A new and odd looking fruit, at least to those who live in North America, has exploded onto the health food scene recently. The pomegranate is, originally, a native plant to Persia (Iran) and China.
Although it grows wild in its native environment rather freely, widespread cultivation of this highly prized fruit gem has been practiced in the Middle East and Orient for well over a thousand years. Now this ancient fruit is enjoying a newfound popularity, here, in the U.S.
The pomegranate, with its rich color, surprising structure, and strong sweet taste was brought to North American shores, for the first time, by the Spanish conquistadors. This unusual fruit, whose name means "apple with many seeds", has not reached the level of popularity in this country that it enjoys in its native lands, or in Europe.
This small tree, shrub-like, plant can be grown successfully in the American dessert southwest, and further south into the hot and arid climate of the South American countries of Chile and Argentina. It is, currently, successfully cultivated in Arizona and southern California. Unfortunately, due to its limited commercial success in the U.S., the fruit and juice, both, are rather expensive. Beside the fact of its well-touted health benefit potential, the many fans of this strange looking fruit do appreciate the unique taste, color, and textural variety the pomegranate brings to the ordinary diet.
When it comes to the health advantages of eating pomegranates, what makes this fruit so special?
Nutritional research science, now, suggests that all parts of the pomegranate, seeds, juice, and peel offers its own unique polyphenol protection. Polyphenols are plant antioxidants (natural chemical nutrients) that help protect us from developing many different kinds of diseases.
As in the case of this particular fruit, which consists primarily of juicy seeds called "arils", ellagic acid is the main polyphenol found in pomegranates, and it is this substance that helps control several types of cancer. There is also a high level of punicic acid, which is closely related to conjugated linoleic acid (CLA), a healthy trans fat found in nature. Daily drinking 6 to 8 ounces of pomegranate juice seems to prevent or inhibit cancer growth in prostate, breast, and reduces inflammatory enzymes in colon cancer.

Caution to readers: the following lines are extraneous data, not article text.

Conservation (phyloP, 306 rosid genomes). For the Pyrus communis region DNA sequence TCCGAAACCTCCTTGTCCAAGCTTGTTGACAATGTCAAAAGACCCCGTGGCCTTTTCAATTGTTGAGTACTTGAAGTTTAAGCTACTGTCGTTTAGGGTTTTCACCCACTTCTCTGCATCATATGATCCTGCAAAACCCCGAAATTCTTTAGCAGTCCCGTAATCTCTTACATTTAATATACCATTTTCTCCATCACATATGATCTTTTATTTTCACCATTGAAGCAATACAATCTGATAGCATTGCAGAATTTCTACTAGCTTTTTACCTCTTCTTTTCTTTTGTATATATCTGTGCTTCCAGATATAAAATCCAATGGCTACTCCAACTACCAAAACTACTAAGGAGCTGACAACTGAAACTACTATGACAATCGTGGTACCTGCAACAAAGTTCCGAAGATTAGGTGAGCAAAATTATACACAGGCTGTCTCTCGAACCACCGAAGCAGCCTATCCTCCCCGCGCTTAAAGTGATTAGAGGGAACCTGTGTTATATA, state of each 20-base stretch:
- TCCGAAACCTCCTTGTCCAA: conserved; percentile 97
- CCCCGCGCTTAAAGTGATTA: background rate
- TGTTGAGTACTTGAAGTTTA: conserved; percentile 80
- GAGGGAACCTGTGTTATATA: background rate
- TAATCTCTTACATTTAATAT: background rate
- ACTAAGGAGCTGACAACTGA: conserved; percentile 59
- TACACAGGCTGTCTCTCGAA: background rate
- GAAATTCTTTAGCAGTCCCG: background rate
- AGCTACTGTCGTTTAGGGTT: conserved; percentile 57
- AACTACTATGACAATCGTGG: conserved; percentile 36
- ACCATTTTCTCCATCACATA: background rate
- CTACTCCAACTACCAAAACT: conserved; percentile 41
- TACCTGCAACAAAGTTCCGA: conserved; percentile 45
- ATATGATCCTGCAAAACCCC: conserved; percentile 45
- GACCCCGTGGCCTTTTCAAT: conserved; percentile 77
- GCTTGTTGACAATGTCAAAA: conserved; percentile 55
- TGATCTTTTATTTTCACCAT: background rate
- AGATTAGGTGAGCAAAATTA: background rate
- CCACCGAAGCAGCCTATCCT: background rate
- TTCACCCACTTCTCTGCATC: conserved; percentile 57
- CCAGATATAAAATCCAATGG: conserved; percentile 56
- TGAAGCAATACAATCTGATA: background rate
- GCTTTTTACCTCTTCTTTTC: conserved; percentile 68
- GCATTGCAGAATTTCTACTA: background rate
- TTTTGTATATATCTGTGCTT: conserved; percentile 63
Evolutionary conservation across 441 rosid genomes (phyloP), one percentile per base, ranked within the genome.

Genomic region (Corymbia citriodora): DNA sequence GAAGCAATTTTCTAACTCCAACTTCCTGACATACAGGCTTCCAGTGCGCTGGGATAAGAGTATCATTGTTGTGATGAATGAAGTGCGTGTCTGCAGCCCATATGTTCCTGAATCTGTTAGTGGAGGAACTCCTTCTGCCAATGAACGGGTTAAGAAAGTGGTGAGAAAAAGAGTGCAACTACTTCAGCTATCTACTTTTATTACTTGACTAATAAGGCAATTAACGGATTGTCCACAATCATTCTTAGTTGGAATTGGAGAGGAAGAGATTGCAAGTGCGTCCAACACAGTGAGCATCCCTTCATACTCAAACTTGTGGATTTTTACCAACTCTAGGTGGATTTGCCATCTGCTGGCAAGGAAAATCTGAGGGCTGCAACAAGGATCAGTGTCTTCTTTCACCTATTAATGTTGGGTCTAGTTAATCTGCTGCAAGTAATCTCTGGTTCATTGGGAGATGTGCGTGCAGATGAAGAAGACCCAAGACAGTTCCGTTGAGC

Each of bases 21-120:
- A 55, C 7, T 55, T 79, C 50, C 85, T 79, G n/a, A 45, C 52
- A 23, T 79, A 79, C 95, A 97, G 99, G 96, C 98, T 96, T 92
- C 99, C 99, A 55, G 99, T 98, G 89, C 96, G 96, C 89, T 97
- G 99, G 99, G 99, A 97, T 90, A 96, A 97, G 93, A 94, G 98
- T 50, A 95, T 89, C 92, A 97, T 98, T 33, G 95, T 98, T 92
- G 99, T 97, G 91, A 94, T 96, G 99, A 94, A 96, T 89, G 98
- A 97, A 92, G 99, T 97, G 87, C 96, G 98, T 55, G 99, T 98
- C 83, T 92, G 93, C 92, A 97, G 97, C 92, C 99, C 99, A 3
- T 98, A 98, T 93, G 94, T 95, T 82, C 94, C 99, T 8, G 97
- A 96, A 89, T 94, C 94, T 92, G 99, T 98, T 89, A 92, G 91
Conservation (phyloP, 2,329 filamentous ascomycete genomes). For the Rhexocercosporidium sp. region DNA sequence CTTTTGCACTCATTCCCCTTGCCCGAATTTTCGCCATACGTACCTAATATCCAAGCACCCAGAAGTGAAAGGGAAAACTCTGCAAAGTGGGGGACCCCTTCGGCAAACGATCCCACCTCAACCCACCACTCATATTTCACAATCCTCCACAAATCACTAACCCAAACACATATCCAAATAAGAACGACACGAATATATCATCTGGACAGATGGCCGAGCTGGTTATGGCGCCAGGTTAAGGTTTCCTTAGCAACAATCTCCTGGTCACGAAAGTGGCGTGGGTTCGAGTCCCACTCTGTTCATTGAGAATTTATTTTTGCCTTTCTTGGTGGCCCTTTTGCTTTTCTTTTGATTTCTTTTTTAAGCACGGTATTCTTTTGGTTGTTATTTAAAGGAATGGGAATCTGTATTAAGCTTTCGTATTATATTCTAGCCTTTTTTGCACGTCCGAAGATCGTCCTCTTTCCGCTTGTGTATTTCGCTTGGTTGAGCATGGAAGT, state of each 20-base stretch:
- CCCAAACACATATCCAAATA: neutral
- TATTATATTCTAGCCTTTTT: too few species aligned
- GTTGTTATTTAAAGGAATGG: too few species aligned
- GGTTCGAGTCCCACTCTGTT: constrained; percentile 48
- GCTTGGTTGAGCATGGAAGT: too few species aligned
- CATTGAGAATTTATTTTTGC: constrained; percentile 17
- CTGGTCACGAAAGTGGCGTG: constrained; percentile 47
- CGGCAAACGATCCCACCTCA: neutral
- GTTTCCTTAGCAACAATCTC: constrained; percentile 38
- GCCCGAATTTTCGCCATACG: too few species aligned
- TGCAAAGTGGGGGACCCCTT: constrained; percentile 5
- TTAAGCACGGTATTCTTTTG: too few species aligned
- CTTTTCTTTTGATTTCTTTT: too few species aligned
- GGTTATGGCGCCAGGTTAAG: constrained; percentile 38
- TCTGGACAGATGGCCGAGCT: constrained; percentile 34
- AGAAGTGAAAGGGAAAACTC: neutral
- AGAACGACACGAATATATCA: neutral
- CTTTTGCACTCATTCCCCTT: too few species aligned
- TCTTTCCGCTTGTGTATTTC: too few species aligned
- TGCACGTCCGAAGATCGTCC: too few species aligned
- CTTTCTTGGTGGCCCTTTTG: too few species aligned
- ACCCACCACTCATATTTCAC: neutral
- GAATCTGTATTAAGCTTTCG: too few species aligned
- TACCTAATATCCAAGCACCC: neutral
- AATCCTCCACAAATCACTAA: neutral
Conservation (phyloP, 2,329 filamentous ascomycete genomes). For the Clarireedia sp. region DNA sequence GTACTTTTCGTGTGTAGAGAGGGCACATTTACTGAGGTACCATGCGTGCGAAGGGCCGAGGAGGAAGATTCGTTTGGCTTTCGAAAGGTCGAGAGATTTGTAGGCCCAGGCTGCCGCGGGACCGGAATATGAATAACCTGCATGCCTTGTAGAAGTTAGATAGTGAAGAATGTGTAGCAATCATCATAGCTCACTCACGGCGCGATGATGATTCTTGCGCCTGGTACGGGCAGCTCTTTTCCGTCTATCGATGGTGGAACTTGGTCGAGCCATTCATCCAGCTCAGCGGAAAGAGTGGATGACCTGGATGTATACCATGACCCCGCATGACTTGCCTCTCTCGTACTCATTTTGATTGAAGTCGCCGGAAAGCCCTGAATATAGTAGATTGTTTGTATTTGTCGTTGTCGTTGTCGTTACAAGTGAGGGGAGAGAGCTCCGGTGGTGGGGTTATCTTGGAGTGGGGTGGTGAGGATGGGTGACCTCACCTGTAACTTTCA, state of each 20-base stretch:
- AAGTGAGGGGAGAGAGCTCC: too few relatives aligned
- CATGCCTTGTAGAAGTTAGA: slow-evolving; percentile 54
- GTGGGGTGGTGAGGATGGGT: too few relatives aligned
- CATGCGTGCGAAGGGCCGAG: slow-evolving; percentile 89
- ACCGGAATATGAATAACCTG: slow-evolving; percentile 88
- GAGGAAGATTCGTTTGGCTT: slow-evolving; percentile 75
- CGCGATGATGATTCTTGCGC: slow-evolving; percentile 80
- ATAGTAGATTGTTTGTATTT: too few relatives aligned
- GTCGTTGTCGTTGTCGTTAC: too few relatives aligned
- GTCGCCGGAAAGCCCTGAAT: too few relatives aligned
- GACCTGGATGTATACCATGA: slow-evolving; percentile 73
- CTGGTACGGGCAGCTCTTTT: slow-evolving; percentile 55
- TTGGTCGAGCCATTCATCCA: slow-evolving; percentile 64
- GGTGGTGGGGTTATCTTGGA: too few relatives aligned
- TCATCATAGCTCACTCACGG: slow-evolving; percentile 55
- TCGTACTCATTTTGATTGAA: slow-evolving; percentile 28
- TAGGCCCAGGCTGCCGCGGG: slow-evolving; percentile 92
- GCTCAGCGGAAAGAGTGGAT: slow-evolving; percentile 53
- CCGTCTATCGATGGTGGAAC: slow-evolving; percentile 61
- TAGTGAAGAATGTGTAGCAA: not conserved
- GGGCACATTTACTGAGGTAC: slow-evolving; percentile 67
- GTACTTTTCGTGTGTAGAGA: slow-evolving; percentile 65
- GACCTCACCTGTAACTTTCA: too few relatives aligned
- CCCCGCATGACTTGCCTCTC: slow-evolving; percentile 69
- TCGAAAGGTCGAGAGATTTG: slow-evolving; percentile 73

Its amazing antioxidant power has also been studied in its relative importance to cardiovascular health.
Consuming the seeds, for at least 3 months, seems to halt the hardening of the arteries (atherosclerosis). Type 2 diabetics have more problems with the development of this disease, than those without Type 2 diabetes. The juice from the seeds appears to halt atherosclerosis by lowering high blood cholesterol levels.
Pomegranates are, also, a good source of vitamin B-6 and vitamin C. Vitamin C, of course, is well known for its healthy promotion of blood vessel strength, and vitamin B-6 deficiencies have been linked to higher homocysteine levels in heart attack and stroke victims.
Other, less notable, health advantages from eating this fruit are:
1. combats the build up of dental plaque
2. naturally calms diarrhea
3. eases, or eliminates, the many different symptoms of menopause
4. protects against the development of osteoporosis
5. natural skin conditioner and great sunburn protection
6. possible preventive use in HIV infection
More studies need to be undertaken in all of these different health arenas, but this fruit, currently, appears to have a lot of powerful health potential. Before jumping into eating a substantial amount of this plant food a couple of warnings need to be mentioned here, as these may affect certain individuals.
The juice derived from the seeds of this fruit is extremely high in natural sugars (30 grams per 8 ounce serving). If you are a diabetic, or hypoglycemic, you should not drink the juice on an empty stomach. However, eating the seeds will slow down the absorption of the fruit sugars with their naturally occurring plant fiber content.
There is also some evidence, in preliminary research studies, that suggests that pomegranate juice, like that of the juice from the grapefruit, may interact with certain prescription drugs. Please, play it safe. Consult with your pharmacist or doctor before adding a large amount of this fruit, or fruit juice, to your daily diet.
Beefing up your daily water intake, along with your improved daily dietary practices, will also carry in the nutrients to (via blood flow) to all body cells for metabolism. Water will also carry away the metabolic wastes, and other noxious toxins, out of cells, and on out of the body through elimination. Choosing a more natural food diet, definitely, calls for more of a natural fluid beverage choice, in saying you are really living a healthier diet lifestyle.
Have Your Say:
We welcome relevant discussions, criticism and your unique insights. Comments are moderated and will not appear until approved. NOTE: We do not verify information posted in the comment section.